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dc.contributor.authorDurrant, Philip
dc.date.accessioned2014-10-08T09:10:30Z
dc.date.issued2014
dc.description.abstractTests of second language learners’ knowledge of collocation have lacked a principled strategy for item selection, making claims about learners’ knowledge beyond the particular collocations tested difficult to evaluate. Corpus frequency may offer a good basis for item selection, if a reliable relationship can be demonstrated between frequency and learner knowledge. However, such a relationship is difficult to establish satisfactorily, given the small number of items and narrow range of test-takers involved in any individual study. In this study, a meta-analysis is used to determine the correlation between learner knowledge and frequency data across nineteen previously-reported tests. Frequency is shown to correlate moderately with knowledge, but the strength of this correlation varies widely across corpora. Strength of association measures (such as mutual information) do not to correlate with learner knowledge. These findings are discussed in terms of their implications for collocation testing and models of collocation learning.en_GB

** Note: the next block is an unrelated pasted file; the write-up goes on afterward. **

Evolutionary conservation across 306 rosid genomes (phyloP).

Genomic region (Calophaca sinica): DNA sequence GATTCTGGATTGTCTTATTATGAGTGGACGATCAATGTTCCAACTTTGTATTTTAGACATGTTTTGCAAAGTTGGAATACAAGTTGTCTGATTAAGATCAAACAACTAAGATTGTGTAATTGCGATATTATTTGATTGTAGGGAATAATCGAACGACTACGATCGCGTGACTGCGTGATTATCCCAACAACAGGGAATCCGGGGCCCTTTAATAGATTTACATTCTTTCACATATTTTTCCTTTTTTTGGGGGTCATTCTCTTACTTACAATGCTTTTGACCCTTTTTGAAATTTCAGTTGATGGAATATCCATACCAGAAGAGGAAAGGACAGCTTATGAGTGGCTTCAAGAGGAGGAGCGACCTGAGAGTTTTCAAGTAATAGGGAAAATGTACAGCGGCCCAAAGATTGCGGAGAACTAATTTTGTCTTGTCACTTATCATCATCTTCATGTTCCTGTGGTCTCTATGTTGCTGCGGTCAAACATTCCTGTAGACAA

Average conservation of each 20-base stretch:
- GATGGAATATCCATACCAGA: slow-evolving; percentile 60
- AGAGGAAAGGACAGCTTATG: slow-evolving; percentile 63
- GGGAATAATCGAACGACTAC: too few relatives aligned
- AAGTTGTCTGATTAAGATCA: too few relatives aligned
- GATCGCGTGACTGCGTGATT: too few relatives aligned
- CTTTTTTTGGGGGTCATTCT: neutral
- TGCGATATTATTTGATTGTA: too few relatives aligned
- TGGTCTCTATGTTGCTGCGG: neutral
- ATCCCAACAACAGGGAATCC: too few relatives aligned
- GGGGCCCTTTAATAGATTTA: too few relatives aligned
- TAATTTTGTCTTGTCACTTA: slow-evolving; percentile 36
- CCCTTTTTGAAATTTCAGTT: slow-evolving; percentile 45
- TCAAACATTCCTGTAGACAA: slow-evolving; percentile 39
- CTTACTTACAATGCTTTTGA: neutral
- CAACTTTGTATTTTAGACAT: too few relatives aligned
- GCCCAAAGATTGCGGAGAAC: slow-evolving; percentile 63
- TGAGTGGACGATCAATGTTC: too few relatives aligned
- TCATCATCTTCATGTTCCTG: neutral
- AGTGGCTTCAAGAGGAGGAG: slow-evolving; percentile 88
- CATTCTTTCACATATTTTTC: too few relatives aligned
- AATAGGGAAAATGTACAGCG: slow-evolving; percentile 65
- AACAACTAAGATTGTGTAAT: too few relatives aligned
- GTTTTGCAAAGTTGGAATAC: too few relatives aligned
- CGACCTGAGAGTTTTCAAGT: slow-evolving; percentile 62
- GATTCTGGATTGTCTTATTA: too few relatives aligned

dc.identifier.citationVol.19, Issue 4, pp. 443–477en_GB
dc.identifier.doi10.1075/ijcl.19.4.01dur
dc.identifier.urihttp://hdl.handle.net/10871/15681
dc.language.isoenen_GB
dc.publisherJohn Benjamins Publishingen_GB
dc.subjectcollocationen_GB
dc.subjecttestingen_GB
dc.subjectfrequencyen_GB
dc.subjectformulaic languageen_GB
dc.subjectvocabularyen_GB
dc.subjectSLAen_GB
dc.titleCorpus frequency and second language learners' knowledge of collocations: A meta-analysisen_GB
dc.typeArticle
dc.date.available2014-10-08T09:10:30Z
dc.identifier.issn1384-6655
dc.identifier.journalInternational Journal of Corpus Linguisticsen_GB
refterms.dateFOA2019-03-19T15:29:56Z


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